The Winnebago Tribe of Nebraska chose to implement Family Group Decision Making. They knew that the cultural norms, values, and language of the target audience were too important to overlook during implementation. Engagement often occurs only when families feel they are understood and respected as individuals. Early in the project, the Winnebago site team realized they needed to deeply understand their tribe’s unique Ho-Chunk cultural attributes so they could ensure those attributes were reflected in the intervention.
The Winnebago team started by selecting an intervention model—Family Group Decision Making—that closely aligned with the Ho-Chunk belief system. But the site team went further to specifically adapt the model with Ho-Chunk language and culturally relevant assessment tools. In addition, the lessons the site team learned about their own tribal culture helped them to shape new tools for the intervention. Even the basic genogram was enhanced to reflect the unique Winnebago tribal structure and family preferences of the Ho-Chunk people. The site team also had to reconcile differences between the tribe’s cultural language and traditional child welfare system language to clarify concepts and policies. Even commonly used terms connote different meanings in different communities.

Engage Stakeholders Early

Providing support to families calls for a complex network of government entities, private agencies, and individual professional providers. Each component has policies, procedures, and priorities that can make system-wide coordination clumsy and wholesale change difficult. In implementing its intervention—a survey of families to assess well-being and identify strengths and signs of challenges—Vermont site leaders needed to rely on this complex network. But they were fortunate that those connections were already in place through the state’s System of Care (SOC) delivery service areas. The site team leveraged that network to engage in group conversation with adoptive and guardianship parents to gain a full view of the post-permanency landscape and make valid systemic recommendations. The team also engaged the Stakeholder Advisory Team (SAT), established prior to the QIC-AG project, to address cross-system assessment and placement challenges. Throughout the development and implementation of the survey, the SAT met quarterly to review the project progress and provide feedback.
When designing a new intervention in Wisconsin, it was crucial to get input from the people being served as well as those in and outside of the organization who would be providing the service. Each stakeholder group brought unique perspectives and insights invaluable throughout the project cycle. For this fundamental step, the Wisconsin project kicked off with a stakeholder meeting that included several adoptive and guardianship families. The meeting agenda was to explore post-permanency resources, gaps in services, and strengths and needs of the system. This early collaboration established the framework that guided the development of the intervention throughout the project. Some of the families who participated in this first stakeholder meeting became a part of the project’s Stakeholder Advisory Team, which also included agency representatives and service providers. Using the stakeholder feedback, the site team evaluated many interventions to determine if an existing program would fit the needs of Wisconsin’s adoptive and guardianship families. However, the site team determined none of the available interventions would adequately address the expressed needs and decided to create a new intervention. Under the QIC-AG the state created Adoption and Guardian­ship Enhanced Support (AGES) to address the complex challenges faced by families who have adopted or assumed guardianship of a child. In AGES, a worker partners with the family to identify strengths and challenges and develops a customized support plan, covering critical areas such as social supports, case management, parenting-skills development, education, and other capacity-building activities.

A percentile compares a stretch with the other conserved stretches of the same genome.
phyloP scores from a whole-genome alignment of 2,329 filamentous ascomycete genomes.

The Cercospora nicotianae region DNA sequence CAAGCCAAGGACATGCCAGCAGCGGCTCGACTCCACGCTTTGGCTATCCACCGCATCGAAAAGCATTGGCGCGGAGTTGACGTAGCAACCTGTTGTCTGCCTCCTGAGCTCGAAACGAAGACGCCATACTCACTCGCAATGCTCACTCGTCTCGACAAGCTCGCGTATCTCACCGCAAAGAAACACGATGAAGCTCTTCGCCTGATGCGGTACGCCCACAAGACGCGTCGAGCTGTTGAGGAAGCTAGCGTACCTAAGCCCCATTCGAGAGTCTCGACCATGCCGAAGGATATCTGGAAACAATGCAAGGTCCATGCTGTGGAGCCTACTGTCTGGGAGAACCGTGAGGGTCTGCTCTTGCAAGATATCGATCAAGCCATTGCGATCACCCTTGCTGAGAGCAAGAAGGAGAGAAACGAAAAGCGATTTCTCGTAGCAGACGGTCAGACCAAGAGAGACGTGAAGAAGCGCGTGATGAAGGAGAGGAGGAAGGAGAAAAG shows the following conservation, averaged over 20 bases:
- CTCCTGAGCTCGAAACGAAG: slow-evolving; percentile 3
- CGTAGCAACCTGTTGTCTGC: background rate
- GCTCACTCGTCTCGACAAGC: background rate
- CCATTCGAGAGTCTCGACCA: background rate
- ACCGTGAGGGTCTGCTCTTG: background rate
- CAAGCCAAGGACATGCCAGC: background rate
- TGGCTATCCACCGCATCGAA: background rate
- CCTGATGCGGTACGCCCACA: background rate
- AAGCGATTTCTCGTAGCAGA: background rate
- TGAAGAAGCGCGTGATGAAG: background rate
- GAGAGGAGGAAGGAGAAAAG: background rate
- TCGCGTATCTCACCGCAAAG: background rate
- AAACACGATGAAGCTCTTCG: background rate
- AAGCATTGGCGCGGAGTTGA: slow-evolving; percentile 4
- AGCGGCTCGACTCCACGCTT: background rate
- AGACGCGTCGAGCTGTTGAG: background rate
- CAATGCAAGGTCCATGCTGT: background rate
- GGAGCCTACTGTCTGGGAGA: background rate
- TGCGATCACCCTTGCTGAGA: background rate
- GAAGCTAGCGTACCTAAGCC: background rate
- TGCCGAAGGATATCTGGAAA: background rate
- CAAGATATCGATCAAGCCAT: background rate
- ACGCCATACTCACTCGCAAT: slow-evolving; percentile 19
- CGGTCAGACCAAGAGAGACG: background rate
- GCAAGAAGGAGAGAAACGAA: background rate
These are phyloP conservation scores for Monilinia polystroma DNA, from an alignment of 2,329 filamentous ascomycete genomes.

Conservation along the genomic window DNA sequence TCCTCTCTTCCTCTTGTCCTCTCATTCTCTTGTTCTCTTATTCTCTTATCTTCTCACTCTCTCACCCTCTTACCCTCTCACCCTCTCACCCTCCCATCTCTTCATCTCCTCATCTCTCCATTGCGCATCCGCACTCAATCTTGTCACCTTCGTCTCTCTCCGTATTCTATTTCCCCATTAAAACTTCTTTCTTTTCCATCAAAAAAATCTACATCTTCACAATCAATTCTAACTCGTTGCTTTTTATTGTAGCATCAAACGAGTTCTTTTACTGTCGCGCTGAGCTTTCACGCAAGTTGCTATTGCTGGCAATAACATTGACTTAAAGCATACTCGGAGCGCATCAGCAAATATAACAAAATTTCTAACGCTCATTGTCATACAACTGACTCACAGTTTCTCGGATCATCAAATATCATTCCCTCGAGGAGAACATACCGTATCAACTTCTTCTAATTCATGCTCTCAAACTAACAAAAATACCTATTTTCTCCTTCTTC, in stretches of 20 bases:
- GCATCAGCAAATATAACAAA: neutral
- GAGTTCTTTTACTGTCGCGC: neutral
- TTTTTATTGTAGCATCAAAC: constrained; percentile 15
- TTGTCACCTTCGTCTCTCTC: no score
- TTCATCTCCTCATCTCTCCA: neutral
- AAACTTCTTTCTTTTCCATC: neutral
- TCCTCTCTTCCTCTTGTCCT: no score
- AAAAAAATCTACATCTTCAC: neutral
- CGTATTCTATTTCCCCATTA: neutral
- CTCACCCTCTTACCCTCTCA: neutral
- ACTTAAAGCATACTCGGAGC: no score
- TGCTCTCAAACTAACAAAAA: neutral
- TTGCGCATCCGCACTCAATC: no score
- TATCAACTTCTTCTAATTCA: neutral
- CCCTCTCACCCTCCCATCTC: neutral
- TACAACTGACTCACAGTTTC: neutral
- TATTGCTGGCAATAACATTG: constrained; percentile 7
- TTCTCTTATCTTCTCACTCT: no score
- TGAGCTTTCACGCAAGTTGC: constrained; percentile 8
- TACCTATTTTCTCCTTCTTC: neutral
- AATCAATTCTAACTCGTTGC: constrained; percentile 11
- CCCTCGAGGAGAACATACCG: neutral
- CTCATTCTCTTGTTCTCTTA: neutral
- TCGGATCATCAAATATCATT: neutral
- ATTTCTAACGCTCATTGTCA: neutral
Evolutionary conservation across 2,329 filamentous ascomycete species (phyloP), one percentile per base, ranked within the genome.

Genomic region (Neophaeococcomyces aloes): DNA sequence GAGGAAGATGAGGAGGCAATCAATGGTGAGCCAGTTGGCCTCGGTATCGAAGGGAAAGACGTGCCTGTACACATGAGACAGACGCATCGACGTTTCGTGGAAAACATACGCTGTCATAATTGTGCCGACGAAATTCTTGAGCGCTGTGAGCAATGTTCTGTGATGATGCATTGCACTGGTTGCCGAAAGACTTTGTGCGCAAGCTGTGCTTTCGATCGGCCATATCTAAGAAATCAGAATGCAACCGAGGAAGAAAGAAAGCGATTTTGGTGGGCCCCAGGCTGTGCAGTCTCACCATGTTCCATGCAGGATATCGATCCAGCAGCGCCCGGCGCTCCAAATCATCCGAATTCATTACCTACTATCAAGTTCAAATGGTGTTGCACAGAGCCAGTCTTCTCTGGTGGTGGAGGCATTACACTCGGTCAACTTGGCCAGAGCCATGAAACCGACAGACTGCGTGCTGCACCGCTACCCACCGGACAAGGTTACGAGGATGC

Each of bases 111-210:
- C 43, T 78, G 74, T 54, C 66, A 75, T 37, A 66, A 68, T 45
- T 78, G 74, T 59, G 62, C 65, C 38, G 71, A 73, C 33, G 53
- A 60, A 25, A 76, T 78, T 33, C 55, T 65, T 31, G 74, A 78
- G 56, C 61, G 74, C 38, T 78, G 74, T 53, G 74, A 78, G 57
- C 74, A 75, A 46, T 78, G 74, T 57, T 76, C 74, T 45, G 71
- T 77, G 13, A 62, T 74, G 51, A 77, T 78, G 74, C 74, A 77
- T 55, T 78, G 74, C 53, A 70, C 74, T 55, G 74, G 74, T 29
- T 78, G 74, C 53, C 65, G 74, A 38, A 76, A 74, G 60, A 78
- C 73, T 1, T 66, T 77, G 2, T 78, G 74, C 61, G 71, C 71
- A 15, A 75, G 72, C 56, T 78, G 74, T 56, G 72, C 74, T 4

The site intervention profiles, lessons learned, and other reports that are part of the QIC-AG’s commitment to improve adoption and guardianship preservation and support for children and families across the US can be found at qic-ag.org.

Categories: Adoption Practice, Supporting Families, Supporting Youth